It’s easy to think about the app landscape as largely consumer facing. And that’s because for the most part, apps started out this way. Applications are meant to help the end user complete a task, and so in its infantile stages, this easily translated into simple productivity apps or games.

Fast forward to 2016 and we are in a brave new world where mobile is now considered first-screen and mobile app usage has increased by 111% since 2013. And with the recent launch of the iPhone 7 and Google Pixel, that number will continue to grow.

Mobile In The Working World

One area that is sure to see an uptick in development is B2B apps. Why? Because mobile is now an essential part of modern day business. Gone are the Mad Men days where you left your work at the office. Thanks to technology, we can now complete tasks from virtually anywhere as long as we have a mobile device and a signal.

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Forget to send that email while at work? No problem, that’s what the Gmail app is for. Need to get ahold of a co-worker about a deadline? Slack them. Trying to access the latest draft of your Mobile Marketing eBook from the train? Thank you, Google Drive. Mobile grants us the ability to be productive anywhere, at anytime. And thanks to the aforementioned apps, our expectation is that we can carry out virtually any work-related task via mobile.

Because our work habits have shifted, it should be no surprise that B2B companies have started to invest heavily in mobile. A Think With Google study found that 75% of users prefer a mobile friendly site. But despite this fact, it’s surprising to me how many businesses still refuse to create a mobile-friendly version of their site. Mobile friendly doesn’t just mean responsive for mobile, but rather a simplified, task-oriented version of your site that someone can easily consume on the go.

Your Users Want An App

More importantly? If two-thirds of your audience is accessing your information via a mobile device, it’s foolish not to consider investing in a mobile app. Not only is it a much better user experience, but it grants you the ability to tap into valuable insights about your users to build stronger relationships with them and strengthen your product offerings. Furthermore, because of the very nature of many B2B products, having an application is the only way for users to tap into key functionality.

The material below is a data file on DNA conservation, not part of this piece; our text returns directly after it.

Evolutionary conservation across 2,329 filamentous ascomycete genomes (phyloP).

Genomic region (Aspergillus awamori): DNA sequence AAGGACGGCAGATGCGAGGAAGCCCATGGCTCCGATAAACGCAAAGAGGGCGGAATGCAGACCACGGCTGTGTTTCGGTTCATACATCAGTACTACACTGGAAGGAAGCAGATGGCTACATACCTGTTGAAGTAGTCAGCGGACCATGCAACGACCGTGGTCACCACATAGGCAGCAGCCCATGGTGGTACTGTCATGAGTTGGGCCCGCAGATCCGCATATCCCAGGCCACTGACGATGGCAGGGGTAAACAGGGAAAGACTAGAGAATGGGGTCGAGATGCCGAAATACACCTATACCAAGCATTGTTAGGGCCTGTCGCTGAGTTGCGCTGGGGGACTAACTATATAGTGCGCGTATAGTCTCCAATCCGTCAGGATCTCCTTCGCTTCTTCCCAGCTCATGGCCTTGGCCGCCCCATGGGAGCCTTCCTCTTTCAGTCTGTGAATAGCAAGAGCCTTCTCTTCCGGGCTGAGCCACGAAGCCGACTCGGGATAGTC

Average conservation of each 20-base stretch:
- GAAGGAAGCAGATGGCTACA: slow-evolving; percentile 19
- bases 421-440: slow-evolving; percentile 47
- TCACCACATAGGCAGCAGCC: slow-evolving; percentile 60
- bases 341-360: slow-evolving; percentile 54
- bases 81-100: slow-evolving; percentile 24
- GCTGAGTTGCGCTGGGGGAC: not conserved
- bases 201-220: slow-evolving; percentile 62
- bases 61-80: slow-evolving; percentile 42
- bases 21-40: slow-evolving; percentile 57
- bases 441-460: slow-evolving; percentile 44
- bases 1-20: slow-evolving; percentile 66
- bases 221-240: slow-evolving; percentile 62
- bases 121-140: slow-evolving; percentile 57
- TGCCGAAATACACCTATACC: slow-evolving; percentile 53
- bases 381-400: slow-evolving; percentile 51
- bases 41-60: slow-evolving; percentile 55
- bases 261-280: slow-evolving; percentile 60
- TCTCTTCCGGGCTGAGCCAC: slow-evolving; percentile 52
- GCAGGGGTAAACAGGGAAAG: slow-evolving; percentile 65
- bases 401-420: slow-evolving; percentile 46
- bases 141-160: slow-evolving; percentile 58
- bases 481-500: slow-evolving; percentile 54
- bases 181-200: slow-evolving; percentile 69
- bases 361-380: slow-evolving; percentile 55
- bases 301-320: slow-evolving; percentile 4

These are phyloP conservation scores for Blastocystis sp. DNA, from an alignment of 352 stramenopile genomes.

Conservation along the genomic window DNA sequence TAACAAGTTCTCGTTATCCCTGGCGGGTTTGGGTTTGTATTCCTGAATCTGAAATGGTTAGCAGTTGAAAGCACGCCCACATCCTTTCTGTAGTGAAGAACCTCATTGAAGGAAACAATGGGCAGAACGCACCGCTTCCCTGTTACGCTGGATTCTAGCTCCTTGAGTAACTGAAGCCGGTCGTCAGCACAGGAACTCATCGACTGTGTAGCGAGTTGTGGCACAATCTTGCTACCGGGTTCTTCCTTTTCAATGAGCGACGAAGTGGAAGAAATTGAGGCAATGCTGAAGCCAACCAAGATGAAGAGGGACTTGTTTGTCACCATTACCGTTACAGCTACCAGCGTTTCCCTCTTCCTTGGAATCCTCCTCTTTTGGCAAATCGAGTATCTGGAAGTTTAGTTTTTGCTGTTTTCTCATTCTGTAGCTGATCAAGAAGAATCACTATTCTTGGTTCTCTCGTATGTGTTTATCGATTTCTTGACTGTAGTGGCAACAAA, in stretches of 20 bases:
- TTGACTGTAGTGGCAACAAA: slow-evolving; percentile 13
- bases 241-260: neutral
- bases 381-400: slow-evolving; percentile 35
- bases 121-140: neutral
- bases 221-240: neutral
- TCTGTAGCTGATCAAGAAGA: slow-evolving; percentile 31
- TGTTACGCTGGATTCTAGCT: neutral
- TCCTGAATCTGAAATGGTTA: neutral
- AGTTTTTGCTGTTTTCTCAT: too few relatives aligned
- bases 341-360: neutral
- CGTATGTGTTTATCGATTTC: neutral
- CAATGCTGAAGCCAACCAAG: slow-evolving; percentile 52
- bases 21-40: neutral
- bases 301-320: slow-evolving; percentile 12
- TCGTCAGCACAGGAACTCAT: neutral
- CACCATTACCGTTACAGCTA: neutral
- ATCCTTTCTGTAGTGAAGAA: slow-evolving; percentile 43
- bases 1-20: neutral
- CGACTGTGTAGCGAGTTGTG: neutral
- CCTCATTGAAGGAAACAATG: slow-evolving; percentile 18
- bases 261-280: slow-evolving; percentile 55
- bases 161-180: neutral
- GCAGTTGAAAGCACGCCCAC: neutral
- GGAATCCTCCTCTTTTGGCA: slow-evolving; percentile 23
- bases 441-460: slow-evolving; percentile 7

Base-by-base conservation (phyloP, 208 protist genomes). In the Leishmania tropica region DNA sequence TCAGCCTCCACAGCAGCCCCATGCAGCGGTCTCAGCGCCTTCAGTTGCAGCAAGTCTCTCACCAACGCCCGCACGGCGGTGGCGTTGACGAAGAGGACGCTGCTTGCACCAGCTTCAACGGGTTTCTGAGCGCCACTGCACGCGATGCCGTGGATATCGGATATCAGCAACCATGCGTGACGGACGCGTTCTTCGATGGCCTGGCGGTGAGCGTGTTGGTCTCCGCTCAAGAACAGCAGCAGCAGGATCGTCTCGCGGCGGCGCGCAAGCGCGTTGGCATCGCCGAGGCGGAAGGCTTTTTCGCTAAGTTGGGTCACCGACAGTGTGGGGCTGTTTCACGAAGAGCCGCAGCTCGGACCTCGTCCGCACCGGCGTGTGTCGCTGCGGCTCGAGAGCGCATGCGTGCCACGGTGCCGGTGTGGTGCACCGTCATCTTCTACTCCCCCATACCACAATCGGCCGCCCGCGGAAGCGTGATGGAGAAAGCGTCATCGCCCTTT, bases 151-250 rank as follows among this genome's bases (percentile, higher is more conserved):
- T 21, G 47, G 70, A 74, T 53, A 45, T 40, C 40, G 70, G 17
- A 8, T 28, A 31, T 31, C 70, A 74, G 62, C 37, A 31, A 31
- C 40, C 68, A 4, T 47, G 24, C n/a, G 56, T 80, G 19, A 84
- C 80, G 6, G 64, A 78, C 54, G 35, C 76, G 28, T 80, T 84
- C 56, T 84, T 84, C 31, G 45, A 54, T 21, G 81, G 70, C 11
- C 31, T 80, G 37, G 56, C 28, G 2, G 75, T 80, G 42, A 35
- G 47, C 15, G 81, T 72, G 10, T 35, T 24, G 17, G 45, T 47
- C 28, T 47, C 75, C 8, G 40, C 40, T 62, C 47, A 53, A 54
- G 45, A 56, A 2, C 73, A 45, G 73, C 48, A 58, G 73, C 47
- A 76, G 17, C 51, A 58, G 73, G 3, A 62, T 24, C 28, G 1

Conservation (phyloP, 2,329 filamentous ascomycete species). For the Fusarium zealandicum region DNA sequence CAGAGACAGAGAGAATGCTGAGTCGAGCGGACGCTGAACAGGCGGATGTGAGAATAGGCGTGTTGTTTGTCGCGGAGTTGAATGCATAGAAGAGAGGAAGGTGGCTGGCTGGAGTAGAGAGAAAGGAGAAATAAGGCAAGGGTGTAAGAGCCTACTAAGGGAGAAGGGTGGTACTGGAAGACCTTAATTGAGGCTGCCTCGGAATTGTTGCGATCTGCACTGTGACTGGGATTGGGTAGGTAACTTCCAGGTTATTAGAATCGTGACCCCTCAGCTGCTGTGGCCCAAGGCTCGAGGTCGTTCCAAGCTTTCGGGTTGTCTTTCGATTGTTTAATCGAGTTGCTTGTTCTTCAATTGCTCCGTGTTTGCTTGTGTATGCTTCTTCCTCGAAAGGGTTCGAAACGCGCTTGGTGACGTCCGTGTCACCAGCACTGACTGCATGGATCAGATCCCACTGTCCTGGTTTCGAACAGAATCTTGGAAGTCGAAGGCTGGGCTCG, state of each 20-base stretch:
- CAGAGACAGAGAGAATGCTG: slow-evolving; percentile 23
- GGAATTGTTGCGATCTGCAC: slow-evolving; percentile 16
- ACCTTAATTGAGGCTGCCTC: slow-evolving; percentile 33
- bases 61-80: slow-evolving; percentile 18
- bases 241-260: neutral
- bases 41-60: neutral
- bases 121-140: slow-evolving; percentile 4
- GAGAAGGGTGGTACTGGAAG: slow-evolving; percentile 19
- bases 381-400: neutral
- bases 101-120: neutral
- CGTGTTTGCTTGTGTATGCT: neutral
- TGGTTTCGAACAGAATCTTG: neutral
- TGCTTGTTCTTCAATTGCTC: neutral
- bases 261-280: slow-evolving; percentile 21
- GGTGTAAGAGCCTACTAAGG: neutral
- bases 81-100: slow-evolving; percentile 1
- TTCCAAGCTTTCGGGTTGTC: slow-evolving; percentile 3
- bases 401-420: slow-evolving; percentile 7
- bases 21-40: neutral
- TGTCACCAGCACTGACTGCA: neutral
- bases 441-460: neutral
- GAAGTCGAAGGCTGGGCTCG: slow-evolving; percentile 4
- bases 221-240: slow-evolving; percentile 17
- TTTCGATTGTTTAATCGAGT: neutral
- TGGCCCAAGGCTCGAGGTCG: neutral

Take DropBox, for example. While in theory, you can upload, sync, and share files via a mobile site, the lag time alone would be killer, never mind the sizeable amount of data you’d burn through in the process. Plus? None of the documents would be easily accessible via your phone.

B2B companies realize this, which is why a recent study by Smart Insights showed that 65% of B2B companies have mobile apps or believe it is a crucial part of their overall strategy.

Individualization Rules

Another crucial part of the modern day marketer’s strategy? Individualization. It’s no longer beneficial to know your users, it’s a requirement. We expect our experience with brands to be catered to us. We want to access information with just a few swipes of our finger and to seamlessly bounce between our laptop and mobile phone without missing a beat.

Final Thoughts

If you look at some of the hottest B2B companies in the world right now, they all have incredibly powerful apps (Slack, Expensify, DocuSign) and it’s because they’ve learned what the rest of the B2B world soon will: a website optimized for mobile can’t create the individualized experience B2B companies need to thrive.


While a majority of B2B companies understand the importance of having an app, checking the box isn’t nearly enough. Successful B2B apps must follow the same best practices as B2C; they must be highly personalized and provide value to the user. In other words? They must know their users.

A word of advice to B2B companies looking to invest in a mobile app: If you want to succeed in the app world, make sure your mobile budget accounts for investing in the right tools to allow you know your users, and create the individualized experience they’ve grown to expect.